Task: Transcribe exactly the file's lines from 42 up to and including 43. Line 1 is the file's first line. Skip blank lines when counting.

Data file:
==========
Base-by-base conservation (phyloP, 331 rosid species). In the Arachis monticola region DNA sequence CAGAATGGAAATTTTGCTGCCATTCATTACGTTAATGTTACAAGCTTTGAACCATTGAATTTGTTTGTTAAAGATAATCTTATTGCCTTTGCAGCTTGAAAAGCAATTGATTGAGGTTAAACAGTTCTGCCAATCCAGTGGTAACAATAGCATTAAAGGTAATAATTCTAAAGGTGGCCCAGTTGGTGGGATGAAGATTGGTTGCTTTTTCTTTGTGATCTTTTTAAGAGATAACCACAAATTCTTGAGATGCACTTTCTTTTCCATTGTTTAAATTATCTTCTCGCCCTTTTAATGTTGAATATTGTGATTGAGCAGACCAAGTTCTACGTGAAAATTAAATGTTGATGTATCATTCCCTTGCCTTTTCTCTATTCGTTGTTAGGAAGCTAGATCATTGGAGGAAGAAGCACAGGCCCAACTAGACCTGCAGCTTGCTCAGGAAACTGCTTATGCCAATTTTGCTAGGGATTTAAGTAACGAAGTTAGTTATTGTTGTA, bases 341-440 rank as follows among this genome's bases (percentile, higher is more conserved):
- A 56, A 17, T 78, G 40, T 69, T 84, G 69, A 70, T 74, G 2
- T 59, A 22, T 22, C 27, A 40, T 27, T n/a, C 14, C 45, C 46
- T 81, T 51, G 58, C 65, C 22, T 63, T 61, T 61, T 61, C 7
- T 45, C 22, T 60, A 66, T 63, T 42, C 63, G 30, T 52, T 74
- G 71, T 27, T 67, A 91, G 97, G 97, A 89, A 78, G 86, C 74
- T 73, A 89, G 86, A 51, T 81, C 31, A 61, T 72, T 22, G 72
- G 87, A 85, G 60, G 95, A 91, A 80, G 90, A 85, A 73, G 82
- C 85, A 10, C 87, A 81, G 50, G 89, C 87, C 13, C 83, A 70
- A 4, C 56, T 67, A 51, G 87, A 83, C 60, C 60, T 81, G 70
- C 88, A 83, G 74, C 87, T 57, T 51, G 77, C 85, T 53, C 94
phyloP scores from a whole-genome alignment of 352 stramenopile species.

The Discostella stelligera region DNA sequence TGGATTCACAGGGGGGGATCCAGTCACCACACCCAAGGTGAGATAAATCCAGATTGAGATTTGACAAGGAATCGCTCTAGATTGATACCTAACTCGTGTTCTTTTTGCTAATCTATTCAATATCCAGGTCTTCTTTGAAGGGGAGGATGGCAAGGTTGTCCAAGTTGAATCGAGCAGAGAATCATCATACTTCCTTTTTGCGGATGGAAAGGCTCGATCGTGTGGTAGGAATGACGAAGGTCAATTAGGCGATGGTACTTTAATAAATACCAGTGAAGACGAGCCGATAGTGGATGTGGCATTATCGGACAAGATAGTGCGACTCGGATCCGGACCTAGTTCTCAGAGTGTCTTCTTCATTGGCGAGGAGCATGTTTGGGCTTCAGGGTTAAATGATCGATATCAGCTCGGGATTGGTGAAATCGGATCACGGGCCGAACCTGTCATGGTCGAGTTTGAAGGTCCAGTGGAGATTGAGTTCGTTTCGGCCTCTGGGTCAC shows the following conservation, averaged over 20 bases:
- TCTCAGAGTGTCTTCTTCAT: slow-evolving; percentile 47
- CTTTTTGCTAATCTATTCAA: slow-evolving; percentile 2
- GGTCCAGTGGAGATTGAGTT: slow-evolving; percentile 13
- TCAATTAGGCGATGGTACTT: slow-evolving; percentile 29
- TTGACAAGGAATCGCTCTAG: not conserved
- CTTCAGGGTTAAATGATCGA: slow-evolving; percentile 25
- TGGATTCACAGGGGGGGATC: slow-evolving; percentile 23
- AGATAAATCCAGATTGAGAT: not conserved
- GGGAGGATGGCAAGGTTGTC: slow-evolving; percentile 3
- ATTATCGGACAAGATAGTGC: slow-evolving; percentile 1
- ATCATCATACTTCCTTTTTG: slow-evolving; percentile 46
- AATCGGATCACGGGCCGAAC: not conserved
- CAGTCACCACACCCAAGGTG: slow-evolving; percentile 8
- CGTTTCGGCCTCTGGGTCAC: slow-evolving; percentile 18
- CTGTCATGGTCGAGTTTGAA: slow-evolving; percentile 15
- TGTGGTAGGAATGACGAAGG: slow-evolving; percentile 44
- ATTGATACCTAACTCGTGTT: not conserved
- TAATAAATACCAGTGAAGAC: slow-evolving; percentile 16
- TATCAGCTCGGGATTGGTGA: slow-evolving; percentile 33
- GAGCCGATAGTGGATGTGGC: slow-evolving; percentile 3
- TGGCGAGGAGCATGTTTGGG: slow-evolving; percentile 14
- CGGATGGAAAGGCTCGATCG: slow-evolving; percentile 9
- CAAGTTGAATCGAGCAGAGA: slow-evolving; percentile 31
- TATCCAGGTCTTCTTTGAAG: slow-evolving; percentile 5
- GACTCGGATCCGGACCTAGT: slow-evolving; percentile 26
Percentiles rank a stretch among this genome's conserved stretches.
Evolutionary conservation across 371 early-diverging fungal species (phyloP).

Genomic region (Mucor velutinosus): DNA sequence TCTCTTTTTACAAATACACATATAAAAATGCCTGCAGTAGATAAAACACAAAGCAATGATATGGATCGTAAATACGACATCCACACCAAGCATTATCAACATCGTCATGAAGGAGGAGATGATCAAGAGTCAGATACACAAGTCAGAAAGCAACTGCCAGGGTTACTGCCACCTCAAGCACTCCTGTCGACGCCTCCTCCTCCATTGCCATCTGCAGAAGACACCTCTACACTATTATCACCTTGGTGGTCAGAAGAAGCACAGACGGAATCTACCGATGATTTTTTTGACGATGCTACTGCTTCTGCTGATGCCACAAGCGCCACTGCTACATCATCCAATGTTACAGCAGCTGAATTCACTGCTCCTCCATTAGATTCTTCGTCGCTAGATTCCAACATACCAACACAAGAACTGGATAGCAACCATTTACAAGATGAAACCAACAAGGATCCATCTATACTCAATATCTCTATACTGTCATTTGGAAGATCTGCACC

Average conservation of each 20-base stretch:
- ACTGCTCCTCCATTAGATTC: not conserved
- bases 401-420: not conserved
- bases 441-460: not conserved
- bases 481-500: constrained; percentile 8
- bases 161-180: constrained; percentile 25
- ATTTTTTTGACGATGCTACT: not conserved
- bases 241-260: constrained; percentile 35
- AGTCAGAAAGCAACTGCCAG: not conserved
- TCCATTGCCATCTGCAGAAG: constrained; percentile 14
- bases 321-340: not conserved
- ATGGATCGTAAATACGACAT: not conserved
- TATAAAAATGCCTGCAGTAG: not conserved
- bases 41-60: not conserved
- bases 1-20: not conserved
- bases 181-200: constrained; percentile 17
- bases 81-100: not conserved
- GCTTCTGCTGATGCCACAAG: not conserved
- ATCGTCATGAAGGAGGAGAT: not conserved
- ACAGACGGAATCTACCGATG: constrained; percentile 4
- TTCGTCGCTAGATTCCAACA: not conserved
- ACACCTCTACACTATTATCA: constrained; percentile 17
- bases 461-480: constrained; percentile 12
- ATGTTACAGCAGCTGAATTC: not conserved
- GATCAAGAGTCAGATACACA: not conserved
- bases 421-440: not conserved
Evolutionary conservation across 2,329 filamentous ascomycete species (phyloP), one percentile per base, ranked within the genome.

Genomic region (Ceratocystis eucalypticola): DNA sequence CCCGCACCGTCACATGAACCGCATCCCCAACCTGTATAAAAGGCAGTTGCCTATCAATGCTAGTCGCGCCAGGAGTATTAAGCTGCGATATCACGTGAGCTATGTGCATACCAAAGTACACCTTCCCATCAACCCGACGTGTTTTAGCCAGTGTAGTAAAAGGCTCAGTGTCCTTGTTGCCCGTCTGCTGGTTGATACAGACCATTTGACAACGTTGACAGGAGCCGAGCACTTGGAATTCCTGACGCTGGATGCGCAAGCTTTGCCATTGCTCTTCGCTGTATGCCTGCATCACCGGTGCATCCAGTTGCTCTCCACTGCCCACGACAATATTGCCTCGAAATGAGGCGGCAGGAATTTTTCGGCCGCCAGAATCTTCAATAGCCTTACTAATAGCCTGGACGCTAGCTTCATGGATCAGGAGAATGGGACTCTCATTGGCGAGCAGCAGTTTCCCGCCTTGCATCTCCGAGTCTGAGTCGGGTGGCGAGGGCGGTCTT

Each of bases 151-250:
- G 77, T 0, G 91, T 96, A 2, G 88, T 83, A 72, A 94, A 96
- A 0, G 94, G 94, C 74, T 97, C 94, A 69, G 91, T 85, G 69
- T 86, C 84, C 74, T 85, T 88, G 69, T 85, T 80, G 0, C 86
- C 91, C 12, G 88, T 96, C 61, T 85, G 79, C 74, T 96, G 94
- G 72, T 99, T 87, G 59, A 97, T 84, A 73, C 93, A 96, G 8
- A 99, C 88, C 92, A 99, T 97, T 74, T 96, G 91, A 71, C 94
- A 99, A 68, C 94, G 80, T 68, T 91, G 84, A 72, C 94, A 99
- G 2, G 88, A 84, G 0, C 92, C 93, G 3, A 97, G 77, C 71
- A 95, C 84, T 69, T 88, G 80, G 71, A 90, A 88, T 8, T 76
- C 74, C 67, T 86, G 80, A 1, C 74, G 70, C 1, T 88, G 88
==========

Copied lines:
Average conservation of each 20-base stretch:
- ACTGCTCCTCCATTAGATTC: not conserved